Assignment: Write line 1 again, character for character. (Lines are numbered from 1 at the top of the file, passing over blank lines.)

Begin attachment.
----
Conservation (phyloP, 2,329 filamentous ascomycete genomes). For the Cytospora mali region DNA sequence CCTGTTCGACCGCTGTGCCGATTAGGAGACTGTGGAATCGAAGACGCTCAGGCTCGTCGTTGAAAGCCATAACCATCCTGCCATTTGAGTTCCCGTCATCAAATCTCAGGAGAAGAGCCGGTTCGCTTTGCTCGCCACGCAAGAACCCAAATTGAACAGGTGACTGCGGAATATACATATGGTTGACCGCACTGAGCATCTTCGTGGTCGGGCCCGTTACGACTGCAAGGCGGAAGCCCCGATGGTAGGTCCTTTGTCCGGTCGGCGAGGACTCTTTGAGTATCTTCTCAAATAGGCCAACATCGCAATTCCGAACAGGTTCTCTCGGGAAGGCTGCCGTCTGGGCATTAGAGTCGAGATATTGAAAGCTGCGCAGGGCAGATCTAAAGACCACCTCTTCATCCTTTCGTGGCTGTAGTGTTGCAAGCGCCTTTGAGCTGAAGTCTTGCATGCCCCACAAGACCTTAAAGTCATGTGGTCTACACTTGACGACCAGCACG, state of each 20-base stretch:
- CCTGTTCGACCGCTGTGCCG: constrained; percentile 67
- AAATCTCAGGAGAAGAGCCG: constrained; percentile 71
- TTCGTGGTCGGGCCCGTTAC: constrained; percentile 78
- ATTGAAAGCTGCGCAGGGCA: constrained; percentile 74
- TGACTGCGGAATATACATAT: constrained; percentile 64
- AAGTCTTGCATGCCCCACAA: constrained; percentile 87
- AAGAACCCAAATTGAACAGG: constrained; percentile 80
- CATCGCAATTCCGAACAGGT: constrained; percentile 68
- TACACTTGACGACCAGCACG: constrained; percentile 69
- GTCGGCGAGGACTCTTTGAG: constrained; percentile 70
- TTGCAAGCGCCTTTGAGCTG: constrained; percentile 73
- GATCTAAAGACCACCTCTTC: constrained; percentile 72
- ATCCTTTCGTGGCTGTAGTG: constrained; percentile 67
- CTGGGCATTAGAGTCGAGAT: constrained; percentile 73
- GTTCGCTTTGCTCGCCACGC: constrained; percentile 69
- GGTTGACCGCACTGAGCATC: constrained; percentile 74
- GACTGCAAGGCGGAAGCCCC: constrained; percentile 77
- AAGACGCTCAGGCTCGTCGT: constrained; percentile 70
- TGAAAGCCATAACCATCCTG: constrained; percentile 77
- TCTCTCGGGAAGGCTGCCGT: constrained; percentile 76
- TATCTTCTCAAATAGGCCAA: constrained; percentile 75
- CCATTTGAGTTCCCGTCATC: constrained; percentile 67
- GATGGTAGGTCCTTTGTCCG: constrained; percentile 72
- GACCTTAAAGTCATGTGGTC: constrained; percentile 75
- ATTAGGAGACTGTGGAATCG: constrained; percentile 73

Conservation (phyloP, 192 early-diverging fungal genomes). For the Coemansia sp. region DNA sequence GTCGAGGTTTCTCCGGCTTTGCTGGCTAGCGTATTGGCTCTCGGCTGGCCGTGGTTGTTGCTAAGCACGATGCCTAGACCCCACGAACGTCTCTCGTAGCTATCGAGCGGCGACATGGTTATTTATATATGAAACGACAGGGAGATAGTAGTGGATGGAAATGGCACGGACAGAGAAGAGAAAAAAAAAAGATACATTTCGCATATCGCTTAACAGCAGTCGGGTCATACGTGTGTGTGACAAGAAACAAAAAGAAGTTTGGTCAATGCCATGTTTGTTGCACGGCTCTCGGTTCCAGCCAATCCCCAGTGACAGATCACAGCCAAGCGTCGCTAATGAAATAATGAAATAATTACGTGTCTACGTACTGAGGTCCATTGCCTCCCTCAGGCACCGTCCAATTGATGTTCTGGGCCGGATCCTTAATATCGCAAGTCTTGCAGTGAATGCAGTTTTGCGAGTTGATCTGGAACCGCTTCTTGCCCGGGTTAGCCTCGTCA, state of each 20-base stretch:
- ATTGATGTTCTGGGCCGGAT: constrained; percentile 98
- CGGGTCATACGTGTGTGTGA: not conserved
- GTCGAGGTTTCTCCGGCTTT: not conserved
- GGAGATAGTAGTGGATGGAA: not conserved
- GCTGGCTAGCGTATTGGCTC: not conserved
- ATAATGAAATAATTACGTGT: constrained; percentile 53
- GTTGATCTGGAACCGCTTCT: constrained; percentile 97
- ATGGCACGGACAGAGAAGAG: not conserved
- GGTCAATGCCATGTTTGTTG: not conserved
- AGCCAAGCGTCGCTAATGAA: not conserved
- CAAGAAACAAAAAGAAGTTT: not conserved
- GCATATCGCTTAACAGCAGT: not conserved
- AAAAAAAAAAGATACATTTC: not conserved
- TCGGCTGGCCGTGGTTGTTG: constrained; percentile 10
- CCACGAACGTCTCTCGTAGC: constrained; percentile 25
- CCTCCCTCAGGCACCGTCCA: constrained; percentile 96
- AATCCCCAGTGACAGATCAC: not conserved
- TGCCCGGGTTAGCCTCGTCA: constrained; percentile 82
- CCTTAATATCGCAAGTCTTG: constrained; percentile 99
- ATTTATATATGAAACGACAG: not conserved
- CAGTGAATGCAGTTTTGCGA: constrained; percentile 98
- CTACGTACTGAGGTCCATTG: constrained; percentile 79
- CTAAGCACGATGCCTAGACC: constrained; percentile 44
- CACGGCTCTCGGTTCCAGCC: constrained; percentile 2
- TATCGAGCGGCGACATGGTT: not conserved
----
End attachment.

Conservation (phyloP, 2,329 filamentous ascomycete genomes). For the Cytospora mali region DNA sequence CCTGTTCGACCGCTGTGCCGATTAGGAGACTGTGGAATCGAAGACGCTCAGGCTCGTCGTTGAAAGCCATAACCATCCTGCCATTTGAGTTCCCGTCATCAAATCTCAGGAGAAGAGCCGGTTCGCTTTGCTCGCCACGCAAGAACCCAAATTGAACAGGTGACTGCGGAATATACATATGGTTGACCGCACTGAGCATCTTCGTGGTCGGGCCCGTTACGACTGCAAGGCGGAAGCCCCGATGGTAGGTCCTTTGTCCGGTCGGCGAGGACTCTTTGAGTATCTTCTCAAATAGGCCAACATCGCAATTCCGAACAGGTTCTCTCGGGAAGGCTGCCGTCTGGGCATTAGAGTCGAGATATTGAAAGCTGCGCAGGGCAGATCTAAAGACCACCTCTTCATCCTTTCGTGGCTGTAGTGTTGCAAGCGCCTTTGAGCTGAAGTCTTGCATGCCCCACAAGACCTTAAAGTCATGTGGTCTACACTTGACGACCAGCACG, state of each 20-base stretch: